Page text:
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While because of its basalt stones Marqab could have been called the Black Castle, the blocks of limestone which made up the gigantic square donjon (keep) of Safita explain why this site was called Chastel-Blanc (White Castle). The two castles were located in the County of Tripoli, one of the Crusader States which were established in the Levant, during or immediately after the First Crusade. The full Arab name of Chastel-Blanc is Burj Safita which means clear tower.
View of Safita from near Krak des Chevaliers
It is thought that one of the reasons for building such a tall tower was to allow visual communication with Marqab and Krak des Chevaliers, another castle in the County of Tripoli. Today the tower is surrounded by a small town housing a large community of Christian Arabs (mainly Maronites or belonging to the Syro or Greek Orthodox Churches), but it is still a landmark which can be detected from a great distance.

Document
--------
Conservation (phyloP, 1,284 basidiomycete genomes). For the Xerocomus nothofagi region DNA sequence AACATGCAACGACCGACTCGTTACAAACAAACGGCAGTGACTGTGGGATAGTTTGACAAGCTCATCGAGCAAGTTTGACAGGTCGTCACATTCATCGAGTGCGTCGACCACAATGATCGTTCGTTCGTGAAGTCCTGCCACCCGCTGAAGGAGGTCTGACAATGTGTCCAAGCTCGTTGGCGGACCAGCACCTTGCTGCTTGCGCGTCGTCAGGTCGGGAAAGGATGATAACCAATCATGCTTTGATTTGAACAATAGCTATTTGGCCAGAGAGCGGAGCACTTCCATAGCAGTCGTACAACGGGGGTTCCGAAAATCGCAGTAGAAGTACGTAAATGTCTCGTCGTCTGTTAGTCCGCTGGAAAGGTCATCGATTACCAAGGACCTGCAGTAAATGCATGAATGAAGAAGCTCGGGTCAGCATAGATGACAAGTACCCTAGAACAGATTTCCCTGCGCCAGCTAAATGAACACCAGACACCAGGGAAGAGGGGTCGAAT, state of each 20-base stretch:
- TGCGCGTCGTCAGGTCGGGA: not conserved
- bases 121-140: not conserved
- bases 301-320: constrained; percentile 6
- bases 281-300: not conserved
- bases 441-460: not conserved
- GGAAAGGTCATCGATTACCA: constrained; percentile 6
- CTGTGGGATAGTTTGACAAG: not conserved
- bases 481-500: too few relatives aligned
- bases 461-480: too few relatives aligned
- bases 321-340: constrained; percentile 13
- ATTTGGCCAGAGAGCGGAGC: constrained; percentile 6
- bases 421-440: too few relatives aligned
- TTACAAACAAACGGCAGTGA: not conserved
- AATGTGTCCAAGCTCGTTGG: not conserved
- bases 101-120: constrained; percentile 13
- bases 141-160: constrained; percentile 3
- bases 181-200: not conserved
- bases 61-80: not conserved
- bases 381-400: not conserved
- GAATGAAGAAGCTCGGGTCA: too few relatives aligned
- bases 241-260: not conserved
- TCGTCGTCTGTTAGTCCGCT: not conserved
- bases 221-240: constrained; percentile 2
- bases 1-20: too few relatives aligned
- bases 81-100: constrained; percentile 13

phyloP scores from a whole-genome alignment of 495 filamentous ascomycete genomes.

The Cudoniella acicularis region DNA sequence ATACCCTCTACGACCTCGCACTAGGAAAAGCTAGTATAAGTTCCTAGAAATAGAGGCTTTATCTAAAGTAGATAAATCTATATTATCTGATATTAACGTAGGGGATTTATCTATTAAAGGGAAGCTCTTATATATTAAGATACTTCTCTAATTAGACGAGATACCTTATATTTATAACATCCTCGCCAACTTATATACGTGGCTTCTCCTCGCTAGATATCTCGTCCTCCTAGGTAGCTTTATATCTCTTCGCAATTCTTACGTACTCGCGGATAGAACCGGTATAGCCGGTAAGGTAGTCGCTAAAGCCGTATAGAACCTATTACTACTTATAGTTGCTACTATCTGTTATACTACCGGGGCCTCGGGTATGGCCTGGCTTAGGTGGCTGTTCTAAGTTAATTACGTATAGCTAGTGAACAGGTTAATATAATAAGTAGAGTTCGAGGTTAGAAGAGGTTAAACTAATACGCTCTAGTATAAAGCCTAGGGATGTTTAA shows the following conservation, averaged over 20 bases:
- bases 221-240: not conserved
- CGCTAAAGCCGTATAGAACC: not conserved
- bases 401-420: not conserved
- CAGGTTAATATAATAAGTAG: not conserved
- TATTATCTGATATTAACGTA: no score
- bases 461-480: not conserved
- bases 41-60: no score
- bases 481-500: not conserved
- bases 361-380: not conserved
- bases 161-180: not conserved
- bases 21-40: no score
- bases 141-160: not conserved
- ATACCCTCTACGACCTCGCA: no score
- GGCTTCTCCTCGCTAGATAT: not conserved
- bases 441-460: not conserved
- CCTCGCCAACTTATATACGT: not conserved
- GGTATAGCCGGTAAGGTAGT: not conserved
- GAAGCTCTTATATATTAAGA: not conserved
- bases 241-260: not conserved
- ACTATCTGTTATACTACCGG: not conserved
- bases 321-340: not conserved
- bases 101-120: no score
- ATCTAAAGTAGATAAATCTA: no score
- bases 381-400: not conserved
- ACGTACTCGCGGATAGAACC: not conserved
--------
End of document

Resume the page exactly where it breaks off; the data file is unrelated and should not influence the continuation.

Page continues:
The tower is located at the top of a hill between two ravines not particularly deep or steep (at least today); it was built in its present state after Nur ad-Din, Atabeg of Aleppo twice briefly seized Chastel-Blanc; the castle which directly belonged to the Counts of Tripoli was then assigned to the Templars Knights who in a few years so greatly strengthened its fortifications that in 1188 Saladin, the conqueror of Jerusalem, was unable to seize it.
The tower is made up of just two gigantic storeys; the lower one served as the chapel (today it is a Greek-Orthodox church) the upper one was perhaps an armoury or a hall for meetings; a series of gigantic pillars having the shape of a cross divided it into two naves; although only embrasures let light in, yet the hall was not at all dark; steps led to a fortified terrace, while an underground cistern provided the defenders with a reserve of water in case of siege.
View from the terrace
The Templars Knights not only acted for the defence of the Crusader States; they very often took sides in the conflicts between them and in the dynastic quarrels which arose inside each of them; in this part of the County of Tripoli in addition to Chastel-Blanc, they controlled Tortosa, an important port.
(left) Remaining gate of the external walls; (right) fragment of a corbel on the walls
Notwithstanding its huge tower and the walls which surrounded it, in February 1271 the Knights Templars surrendered Chastel-Blanc to Baibars, the Mameluke Sultan of Egypt and Syria who wanted to eradicate the remaining Christian territories in the Levant; they preferred not to fight to the last man in order to be allowed to retreat to Tortosa; this decision allowed Baibars to lay siege to Krak des Chevaliers in the following month.